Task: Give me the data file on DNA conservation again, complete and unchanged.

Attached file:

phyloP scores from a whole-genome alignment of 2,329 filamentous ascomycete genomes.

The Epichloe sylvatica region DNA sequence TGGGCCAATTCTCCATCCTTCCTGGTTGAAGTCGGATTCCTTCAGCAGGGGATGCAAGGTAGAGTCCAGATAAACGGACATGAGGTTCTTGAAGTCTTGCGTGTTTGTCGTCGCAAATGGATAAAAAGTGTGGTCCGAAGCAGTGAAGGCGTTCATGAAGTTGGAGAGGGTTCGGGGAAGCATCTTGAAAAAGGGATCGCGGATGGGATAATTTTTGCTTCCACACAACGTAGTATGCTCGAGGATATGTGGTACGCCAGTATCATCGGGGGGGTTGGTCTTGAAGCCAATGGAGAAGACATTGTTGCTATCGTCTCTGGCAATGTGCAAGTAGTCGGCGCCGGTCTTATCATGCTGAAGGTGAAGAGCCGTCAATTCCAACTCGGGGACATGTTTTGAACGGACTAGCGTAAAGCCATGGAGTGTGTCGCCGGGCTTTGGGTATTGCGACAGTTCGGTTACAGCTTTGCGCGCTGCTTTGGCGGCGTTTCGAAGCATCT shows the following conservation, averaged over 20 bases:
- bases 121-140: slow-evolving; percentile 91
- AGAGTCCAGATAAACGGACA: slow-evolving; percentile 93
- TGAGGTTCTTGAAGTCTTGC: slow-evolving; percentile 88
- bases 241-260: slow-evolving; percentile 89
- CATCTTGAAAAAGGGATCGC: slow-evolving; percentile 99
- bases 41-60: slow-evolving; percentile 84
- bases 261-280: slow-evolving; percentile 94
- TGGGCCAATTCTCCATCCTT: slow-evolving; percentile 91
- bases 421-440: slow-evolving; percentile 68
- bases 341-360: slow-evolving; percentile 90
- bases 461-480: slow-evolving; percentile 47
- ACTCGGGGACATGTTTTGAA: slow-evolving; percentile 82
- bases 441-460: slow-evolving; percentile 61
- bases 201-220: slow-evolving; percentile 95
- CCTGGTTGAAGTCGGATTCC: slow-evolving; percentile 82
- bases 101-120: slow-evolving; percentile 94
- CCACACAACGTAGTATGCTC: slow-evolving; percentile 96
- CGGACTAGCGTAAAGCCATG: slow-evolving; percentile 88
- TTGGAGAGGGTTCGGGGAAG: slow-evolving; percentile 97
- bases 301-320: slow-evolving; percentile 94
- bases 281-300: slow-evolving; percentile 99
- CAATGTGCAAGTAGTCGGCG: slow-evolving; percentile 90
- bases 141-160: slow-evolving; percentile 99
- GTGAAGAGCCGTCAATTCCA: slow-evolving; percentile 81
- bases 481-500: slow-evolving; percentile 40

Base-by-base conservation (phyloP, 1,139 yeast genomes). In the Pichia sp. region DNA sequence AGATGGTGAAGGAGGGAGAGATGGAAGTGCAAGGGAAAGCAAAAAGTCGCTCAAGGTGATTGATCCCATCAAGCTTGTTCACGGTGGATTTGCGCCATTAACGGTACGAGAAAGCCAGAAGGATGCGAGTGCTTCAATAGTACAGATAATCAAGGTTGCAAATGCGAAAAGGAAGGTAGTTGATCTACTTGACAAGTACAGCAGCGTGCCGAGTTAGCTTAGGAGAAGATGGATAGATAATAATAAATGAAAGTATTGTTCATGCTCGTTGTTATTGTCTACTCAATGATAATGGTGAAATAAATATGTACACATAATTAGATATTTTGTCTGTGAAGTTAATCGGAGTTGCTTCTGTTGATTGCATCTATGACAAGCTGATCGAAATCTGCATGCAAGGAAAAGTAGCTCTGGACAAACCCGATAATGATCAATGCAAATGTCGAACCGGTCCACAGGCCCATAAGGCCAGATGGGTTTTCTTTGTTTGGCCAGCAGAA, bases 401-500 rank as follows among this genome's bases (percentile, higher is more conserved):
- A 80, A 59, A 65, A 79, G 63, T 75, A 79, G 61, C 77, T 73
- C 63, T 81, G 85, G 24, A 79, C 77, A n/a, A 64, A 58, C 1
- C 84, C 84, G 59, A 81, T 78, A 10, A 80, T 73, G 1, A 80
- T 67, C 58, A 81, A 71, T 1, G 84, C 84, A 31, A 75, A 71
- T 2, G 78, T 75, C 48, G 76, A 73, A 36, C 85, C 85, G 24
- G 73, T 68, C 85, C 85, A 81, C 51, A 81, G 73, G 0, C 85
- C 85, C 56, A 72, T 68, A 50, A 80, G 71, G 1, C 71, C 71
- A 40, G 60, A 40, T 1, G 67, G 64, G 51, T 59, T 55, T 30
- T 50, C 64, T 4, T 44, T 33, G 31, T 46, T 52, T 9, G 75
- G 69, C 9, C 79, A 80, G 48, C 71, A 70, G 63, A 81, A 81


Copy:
phyloP scores from a whole-genome alignment of 2,329 filamentous ascomycete genomes.

The Epichloe sylvatica region DNA sequence TGGGCCAATTCTCCATCCTTCCTGGTTGAAGTCGGATTCCTTCAGCAGGGGATGCAAGGTAGAGTCCAGATAAACGGACATGAGGTTCTTGAAGTCTTGCGTGTTTGTCGTCGCAAATGGATAAAAAGTGTGGTCCGAAGCAGTGAAGGCGTTCATGAAGTTGGAGAGGGTTCGGGGAAGCATCTTGAAAAAGGGATCGCGGATGGGATAATTTTTGCTTCCACACAACGTAGTATGCTCGAGGATATGTGGTACGCCAGTATCATCGGGGGGGTTGGTCTTGAAGCCAATGGAGAAGACATTGTTGCTATCGTCTCTGGCAATGTGCAAGTAGTCGGCGCCGGTCTTATCATGCTGAAGGTGAAGAGCCGTCAATTCCAACTCGGGGACATGTTTTGAACGGACTAGCGTAAAGCCATGGAGTGTGTCGCCGGGCTTTGGGTATTGCGACAGTTCGGTTACAGCTTTGCGCGCTGCTTTGGCGGCGTTTCGAAGCATCT shows the following conservation, averaged over 20 bases:
- bases 121-140: slow-evolving; percentile 91
- AGAGTCCAGATAAACGGACA: slow-evolving; percentile 93
- TGAGGTTCTTGAAGTCTTGC: slow-evolving; percentile 88
- bases 241-260: slow-evolving; percentile 89
- CATCTTGAAAAAGGGATCGC: slow-evolving; percentile 99
- bases 41-60: slow-evolving; percentile 84
- bases 261-280: slow-evolving; percentile 94
- TGGGCCAATTCTCCATCCTT: slow-evolving; percentile 91
- bases 421-440: slow-evolving; percentile 68
- bases 341-360: slow-evolving; percentile 90
- bases 461-480: slow-evolving; percentile 47
- ACTCGGGGACATGTTTTGAA: slow-evolving; percentile 82
- bases 441-460: slow-evolving; percentile 61
- bases 201-220: slow-evolving; percentile 95
- CCTGGTTGAAGTCGGATTCC: slow-evolving; percentile 82
- bases 101-120: slow-evolving; percentile 94
- CCACACAACGTAGTATGCTC: slow-evolving; percentile 96
- CGGACTAGCGTAAAGCCATG: slow-evolving; percentile 88
- TTGGAGAGGGTTCGGGGAAG: slow-evolving; percentile 97
- bases 301-320: slow-evolving; percentile 94
- bases 281-300: slow-evolving; percentile 99
- CAATGTGCAAGTAGTCGGCG: slow-evolving; percentile 90
- bases 141-160: slow-evolving; percentile 99
- GTGAAGAGCCGTCAATTCCA: slow-evolving; percentile 81
- bases 481-500: slow-evolving; percentile 40

Base-by-base conservation (phyloP, 1,139 yeast genomes). In the Pichia sp. region DNA sequence AGATGGTGAAGGAGGGAGAGATGGAAGTGCAAGGGAAAGCAAAAAGTCGCTCAAGGTGATTGATCCCATCAAGCTTGTTCACGGTGGATTTGCGCCATTAACGGTACGAGAAAGCCAGAAGGATGCGAGTGCTTCAATAGTACAGATAATCAAGGTTGCAAATGCGAAAAGGAAGGTAGTTGATCTACTTGACAAGTACAGCAGCGTGCCGAGTTAGCTTAGGAGAAGATGGATAGATAATAATAAATGAAAGTATTGTTCATGCTCGTTGTTATTGTCTACTCAATGATAATGGTGAAATAAATATGTACACATAATTAGATATTTTGTCTGTGAAGTTAATCGGAGTTGCTTCTGTTGATTGCATCTATGACAAGCTGATCGAAATCTGCATGCAAGGAAAAGTAGCTCTGGACAAACCCGATAATGATCAATGCAAATGTCGAACCGGTCCACAGGCCCATAAGGCCAGATGGGTTTTCTTTGTTTGGCCAGCAGAA, bases 401-500 rank as follows among this genome's bases (percentile, higher is more conserved):
- A 80, A 59, A 65, A 79, G 63, T 75, A 79, G 61, C 77, T 73
- C 63, T 81, G 85, G 24, A 79, C 77, A n/a, A 64, A 58, C 1
- C 84, C 84, G 59, A 81, T 78, A 10, A 80, T 73, G 1, A 80
- T 67, C 58, A 81, A 71, T 1, G 84, C 84, A 31, A 75, A 71
- T 2, G 78, T 75, C 48, G 76, A 73, A 36, C 85, C 85, G 24
- G 73, T 68, C 85, C 85, A 81, C 51, A 81, G 73, G 0, C 85
- C 85, C 56, A 72, T 68, A 50, A 80, G 71, G 1, C 71, C 71
- A 40, G 60, A 40, T 1, G 67, G 64, G 51, T 59, T 55, T 30
- T 50, C 64, T 4, T 44, T 33, G 31, T 46, T 52, T 9, G 75
- G 69, C 9, C 79, A 80, G 48, C 71, A 70, G 63, A 81, A 81